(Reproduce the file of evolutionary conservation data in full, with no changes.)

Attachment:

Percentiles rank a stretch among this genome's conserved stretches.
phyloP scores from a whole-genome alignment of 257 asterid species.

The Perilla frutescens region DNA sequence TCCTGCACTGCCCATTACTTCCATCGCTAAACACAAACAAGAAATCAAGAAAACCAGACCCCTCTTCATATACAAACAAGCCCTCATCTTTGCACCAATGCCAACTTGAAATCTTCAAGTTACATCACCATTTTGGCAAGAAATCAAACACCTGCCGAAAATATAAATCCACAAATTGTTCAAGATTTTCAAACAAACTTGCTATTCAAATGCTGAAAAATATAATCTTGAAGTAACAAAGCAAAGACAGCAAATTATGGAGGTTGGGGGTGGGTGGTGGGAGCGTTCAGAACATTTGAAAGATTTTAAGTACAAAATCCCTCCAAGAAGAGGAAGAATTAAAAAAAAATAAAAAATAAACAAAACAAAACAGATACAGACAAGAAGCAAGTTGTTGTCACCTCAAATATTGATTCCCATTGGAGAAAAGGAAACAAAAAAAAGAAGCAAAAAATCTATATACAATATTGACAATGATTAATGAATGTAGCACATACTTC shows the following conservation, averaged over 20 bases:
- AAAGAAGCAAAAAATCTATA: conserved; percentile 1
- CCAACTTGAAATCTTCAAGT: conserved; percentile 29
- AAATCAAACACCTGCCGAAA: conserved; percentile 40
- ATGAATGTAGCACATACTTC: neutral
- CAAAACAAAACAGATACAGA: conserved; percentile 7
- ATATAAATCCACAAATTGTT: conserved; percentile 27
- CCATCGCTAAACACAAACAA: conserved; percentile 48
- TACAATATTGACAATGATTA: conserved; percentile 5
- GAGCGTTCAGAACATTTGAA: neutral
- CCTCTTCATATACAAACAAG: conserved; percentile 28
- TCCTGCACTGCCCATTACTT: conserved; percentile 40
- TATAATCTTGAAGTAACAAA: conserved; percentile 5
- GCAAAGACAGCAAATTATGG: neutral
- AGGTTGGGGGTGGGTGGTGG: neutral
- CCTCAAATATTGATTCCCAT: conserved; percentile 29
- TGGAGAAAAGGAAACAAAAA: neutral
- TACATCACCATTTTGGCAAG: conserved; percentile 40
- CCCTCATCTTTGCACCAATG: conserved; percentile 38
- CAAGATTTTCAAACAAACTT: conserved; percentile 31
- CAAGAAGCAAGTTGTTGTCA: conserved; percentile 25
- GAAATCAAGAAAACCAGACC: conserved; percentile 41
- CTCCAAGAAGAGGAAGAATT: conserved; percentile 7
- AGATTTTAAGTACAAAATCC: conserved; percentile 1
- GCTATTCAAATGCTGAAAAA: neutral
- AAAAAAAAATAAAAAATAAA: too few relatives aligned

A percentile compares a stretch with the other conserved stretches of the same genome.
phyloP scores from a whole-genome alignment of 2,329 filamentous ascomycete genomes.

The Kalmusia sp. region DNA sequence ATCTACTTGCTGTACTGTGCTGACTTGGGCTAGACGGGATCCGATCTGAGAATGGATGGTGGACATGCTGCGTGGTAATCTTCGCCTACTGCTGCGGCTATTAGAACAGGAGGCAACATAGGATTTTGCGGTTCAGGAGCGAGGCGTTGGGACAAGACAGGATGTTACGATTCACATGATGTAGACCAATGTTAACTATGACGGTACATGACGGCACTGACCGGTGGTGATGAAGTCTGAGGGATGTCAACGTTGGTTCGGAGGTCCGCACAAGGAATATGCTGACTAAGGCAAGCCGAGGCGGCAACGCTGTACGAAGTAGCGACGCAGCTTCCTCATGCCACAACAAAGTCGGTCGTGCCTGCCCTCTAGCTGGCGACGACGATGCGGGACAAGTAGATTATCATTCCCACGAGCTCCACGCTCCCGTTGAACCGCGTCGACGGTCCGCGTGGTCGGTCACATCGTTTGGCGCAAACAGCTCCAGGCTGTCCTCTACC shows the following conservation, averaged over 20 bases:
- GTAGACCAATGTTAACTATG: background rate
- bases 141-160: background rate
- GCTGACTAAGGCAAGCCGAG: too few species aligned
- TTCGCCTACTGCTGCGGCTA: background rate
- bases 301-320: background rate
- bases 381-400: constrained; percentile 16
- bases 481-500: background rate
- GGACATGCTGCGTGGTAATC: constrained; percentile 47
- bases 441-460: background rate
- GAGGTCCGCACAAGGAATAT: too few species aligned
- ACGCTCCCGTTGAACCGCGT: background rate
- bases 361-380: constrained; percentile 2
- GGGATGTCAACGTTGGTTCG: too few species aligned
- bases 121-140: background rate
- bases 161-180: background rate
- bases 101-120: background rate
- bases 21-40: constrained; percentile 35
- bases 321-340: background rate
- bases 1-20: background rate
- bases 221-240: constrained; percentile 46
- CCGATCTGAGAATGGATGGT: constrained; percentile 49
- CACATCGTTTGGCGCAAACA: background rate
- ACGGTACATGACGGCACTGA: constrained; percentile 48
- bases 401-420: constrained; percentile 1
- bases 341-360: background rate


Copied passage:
Percentiles rank a stretch among this genome's conserved stretches.
phyloP scores from a whole-genome alignment of 257 asterid species.

The Perilla frutescens region DNA sequence TCCTGCACTGCCCATTACTTCCATCGCTAAACACAAACAAGAAATCAAGAAAACCAGACCCCTCTTCATATACAAACAAGCCCTCATCTTTGCACCAATGCCAACTTGAAATCTTCAAGTTACATCACCATTTTGGCAAGAAATCAAACACCTGCCGAAAATATAAATCCACAAATTGTTCAAGATTTTCAAACAAACTTGCTATTCAAATGCTGAAAAATATAATCTTGAAGTAACAAAGCAAAGACAGCAAATTATGGAGGTTGGGGGTGGGTGGTGGGAGCGTTCAGAACATTTGAAAGATTTTAAGTACAAAATCCCTCCAAGAAGAGGAAGAATTAAAAAAAAATAAAAAATAAACAAAACAAAACAGATACAGACAAGAAGCAAGTTGTTGTCACCTCAAATATTGATTCCCATTGGAGAAAAGGAAACAAAAAAAAGAAGCAAAAAATCTATATACAATATTGACAATGATTAATGAATGTAGCACATACTTC shows the following conservation, averaged over 20 bases:
- AAAGAAGCAAAAAATCTATA: conserved; percentile 1
- CCAACTTGAAATCTTCAAGT: conserved; percentile 29
- AAATCAAACACCTGCCGAAA: conserved; percentile 40
- ATGAATGTAGCACATACTTC: neutral
- CAAAACAAAACAGATACAGA: conserved; percentile 7
- ATATAAATCCACAAATTGTT: conserved; percentile 27
- CCATCGCTAAACACAAACAA: conserved; percentile 48
- TACAATATTGACAATGATTA: conserved; percentile 5
- GAGCGTTCAGAACATTTGAA: neutral
- CCTCTTCATATACAAACAAG: conserved; percentile 28
- TCCTGCACTGCCCATTACTT: conserved; percentile 40
- TATAATCTTGAAGTAACAAA: conserved; percentile 5
- GCAAAGACAGCAAATTATGG: neutral
- AGGTTGGGGGTGGGTGGTGG: neutral
- CCTCAAATATTGATTCCCAT: conserved; percentile 29
- TGGAGAAAAGGAAACAAAAA: neutral
- TACATCACCATTTTGGCAAG: conserved; percentile 40
- CCCTCATCTTTGCACCAATG: conserved; percentile 38
- CAAGATTTTCAAACAAACTT: conserved; percentile 31
- CAAGAAGCAAGTTGTTGTCA: conserved; percentile 25
- GAAATCAAGAAAACCAGACC: conserved; percentile 41
- CTCCAAGAAGAGGAAGAATT: conserved; percentile 7
- AGATTTTAAGTACAAAATCC: conserved; percentile 1
- GCTATTCAAATGCTGAAAAA: neutral
- AAAAAAAAATAAAAAATAAA: too few relatives aligned

A percentile compares a stretch with the other conserved stretches of the same genome.
phyloP scores from a whole-genome alignment of 2,329 filamentous ascomycete genomes.

The Kalmusia sp. region DNA sequence ATCTACTTGCTGTACTGTGCTGACTTGGGCTAGACGGGATCCGATCTGAGAATGGATGGTGGACATGCTGCGTGGTAATCTTCGCCTACTGCTGCGGCTATTAGAACAGGAGGCAACATAGGATTTTGCGGTTCAGGAGCGAGGCGTTGGGACAAGACAGGATGTTACGATTCACATGATGTAGACCAATGTTAACTATGACGGTACATGACGGCACTGACCGGTGGTGATGAAGTCTGAGGGATGTCAACGTTGGTTCGGAGGTCCGCACAAGGAATATGCTGACTAAGGCAAGCCGAGGCGGCAACGCTGTACGAAGTAGCGACGCAGCTTCCTCATGCCACAACAAAGTCGGTCGTGCCTGCCCTCTAGCTGGCGACGACGATGCGGGACAAGTAGATTATCATTCCCACGAGCTCCACGCTCCCGTTGAACCGCGTCGACGGTCCGCGTGGTCGGTCACATCGTTTGGCGCAAACAGCTCCAGGCTGTCCTCTACC shows the following conservation, averaged over 20 bases:
- GTAGACCAATGTTAACTATG: background rate
- bases 141-160: background rate
- GCTGACTAAGGCAAGCCGAG: too few species aligned
- TTCGCCTACTGCTGCGGCTA: background rate
- bases 301-320: background rate
- bases 381-400: constrained; percentile 16
- bases 481-500: background rate
- GGACATGCTGCGTGGTAATC: constrained; percentile 47
- bases 441-460: background rate
- GAGGTCCGCACAAGGAATAT: too few species aligned
- ACGCTCCCGTTGAACCGCGT: background rate
- bases 361-380: constrained; percentile 2
- GGGATGTCAACGTTGGTTCG: too few species aligned
- bases 121-140: background rate
- bases 161-180: background rate
- bases 101-120: background rate
- bases 21-40: constrained; percentile 35
- bases 321-340: background rate
- bases 1-20: background rate
- bases 221-240: constrained; percentile 46
- CCGATCTGAGAATGGATGGT: constrained; percentile 49
- CACATCGTTTGGCGCAAACA: background rate
- ACGGTACATGACGGCACTGA: constrained; percentile 48
- bases 401-420: constrained; percentile 1
- bases 341-360: background rate